ARVADA — A Washington, D.C., political-action committee is bankrolling the rough-and-tumble campaign to save Democratic state Sen. Evie Hudak from a recall vote.
The Environmental Majority PAC has donated $30,000 to two anti-recall issue committees: $5,000 to Stand with Evie, and $25,000 to the Democracy Defense Fund, the group behind door-hangers and robocalls urging Jefferson County residents not to sign recall petitions.
The two issue committees have raised $50,428, more than twice as much as Recall Hudak Too, which has collected $23,296, mainly in donations of $100 or less from Colorado residents, according to the latest campaign-finance reports.
Mike McAlpine, an organizer of Recall Hudak Too, said the anti-recall push has had a negative impact on signature-gathering. So far the group has relied on volunteers, but with just three weeks before petitions are due, the recallers are considering hiring paid circulaters.
“We’re right on the edge of committing to that,” said McAlpine. “We’re in this to win.”
The biggest obstacle may be the robocalls, say volunteers, which sound like the official reverse 911 calls issued by police in emergencies.
“This is a community alert for Arvada and Westminster from the Democracy Defense Fund,” says a robocall message posted on several media websites. “Paid signature-gatherers who have not gone through a criminal background check could be in Westminster and Arvada this week asking for signatures on a recall petition. Do not sign this petition.”
McAlpine said the robocalls have been effective in dissuading some residents from signing. The campaign must submit about 18,900 valid signatures from registered voters in Senate District 19 by Dec. 3 to force the recall.
“The robocalls are affecting people such as seniors who mostly stay at home,” said McAlpine. “It sounds like an official public-service announcement, and they’re very concerned about it.”
Recallers are also upset with what they describe as the overly aggressive tactics of some demonstrators, who have used bullhorns, tambourines and other noisemakers to discourage voters at sign-and-drive sites.
“We had a gentleman, a World War II veteran, who couldn’t walk very well but made his way to the sign-and-drive at the King Soopers, and they were honking horns and shaking tambourines in his ears,” said Joe Neville, political director of Rocky Mountain Gun Owners, which is supporting the petition drive.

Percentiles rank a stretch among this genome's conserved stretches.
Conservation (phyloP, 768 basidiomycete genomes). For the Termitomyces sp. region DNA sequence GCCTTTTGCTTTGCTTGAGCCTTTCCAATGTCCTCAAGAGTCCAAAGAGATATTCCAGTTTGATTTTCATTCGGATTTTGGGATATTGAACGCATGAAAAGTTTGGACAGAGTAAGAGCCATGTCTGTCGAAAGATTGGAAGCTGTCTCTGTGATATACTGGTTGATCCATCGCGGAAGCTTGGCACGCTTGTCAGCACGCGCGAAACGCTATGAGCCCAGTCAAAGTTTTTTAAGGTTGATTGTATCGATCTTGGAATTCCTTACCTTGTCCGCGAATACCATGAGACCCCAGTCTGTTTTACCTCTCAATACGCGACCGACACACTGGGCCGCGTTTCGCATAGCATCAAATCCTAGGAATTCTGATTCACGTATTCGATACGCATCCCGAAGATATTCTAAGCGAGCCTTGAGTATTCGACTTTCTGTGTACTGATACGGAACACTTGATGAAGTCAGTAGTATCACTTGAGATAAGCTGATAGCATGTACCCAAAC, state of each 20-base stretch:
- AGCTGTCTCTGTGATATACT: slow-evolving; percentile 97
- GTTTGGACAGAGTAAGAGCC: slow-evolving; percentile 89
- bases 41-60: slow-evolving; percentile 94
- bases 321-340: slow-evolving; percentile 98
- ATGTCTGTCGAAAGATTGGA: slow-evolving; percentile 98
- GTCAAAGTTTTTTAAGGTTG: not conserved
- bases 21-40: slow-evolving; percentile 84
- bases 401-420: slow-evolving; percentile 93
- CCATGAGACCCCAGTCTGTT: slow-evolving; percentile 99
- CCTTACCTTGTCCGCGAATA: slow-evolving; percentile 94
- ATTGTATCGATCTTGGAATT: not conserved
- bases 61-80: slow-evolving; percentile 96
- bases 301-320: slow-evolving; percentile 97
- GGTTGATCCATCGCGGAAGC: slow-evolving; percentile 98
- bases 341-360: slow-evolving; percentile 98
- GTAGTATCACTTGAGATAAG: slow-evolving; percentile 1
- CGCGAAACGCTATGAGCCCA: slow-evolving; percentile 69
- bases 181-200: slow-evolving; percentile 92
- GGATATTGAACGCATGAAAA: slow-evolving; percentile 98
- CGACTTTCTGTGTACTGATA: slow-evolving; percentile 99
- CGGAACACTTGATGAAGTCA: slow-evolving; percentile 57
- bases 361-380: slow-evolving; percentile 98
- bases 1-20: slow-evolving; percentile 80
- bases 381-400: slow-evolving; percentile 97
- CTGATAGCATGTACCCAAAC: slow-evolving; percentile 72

The Hudak recall drive was launched shortly after Democratic state Sens. Angela Giron and John Morse were unseated in the Sept. 10 recalls. Those efforts were initially dismissed as unrealistic by Democrats, and they’re clearly not about to make the same mistake twice.
With the deadline looming, Arvada has the look of a town in full campaign mode. Bright yellow “Recall Hudak” posters compete for attention in some neighborhoods with red, white and blue “Stand with Evie” yard signs.
On Saturday, dozens of protesters from both sides waved signs at cars near sign-and-drive sites along Wadsworth Boulevard. Several recall opponents wore T-shirts or hats with labor-union logos, while some recall boosters sported Second Amendment or gun-rights attire.
“I support what I believe is right. I’m a part of the labor movement and that’s all I’ll tell you,” said a young man with an anti-recall sign and a “Sheet Metal Workers” T-shirt who declined to give his name to a reporter.
Audrey Kline, a recent Arvada West High School graduate who held a homemade “Gun Owners for Hudak” sign, said that she agreed with Hudak’s votes in favor of three gun-control bills in the 2013 legislative session.
“In fact, I feel safer because the bills were passed,” said Kline. “This is not about guns. It’s about a majority in the Senate, and Evie’s been one of the most supportive people in the Senate of what I believe in.”
On the other side were recall supporters like Bob Kagohara, who said he worried about the loss of his constitutional rights.
“I’m a third-generation Coloradoan, and this isn’t the Colorado I grew up in,” said Kagohara. “People from California have moved in and turned it into a [Mayor Michael] Bloomberg state. I support the Constitution, and I see the Second Amendment being eroded by liberals and progressives.”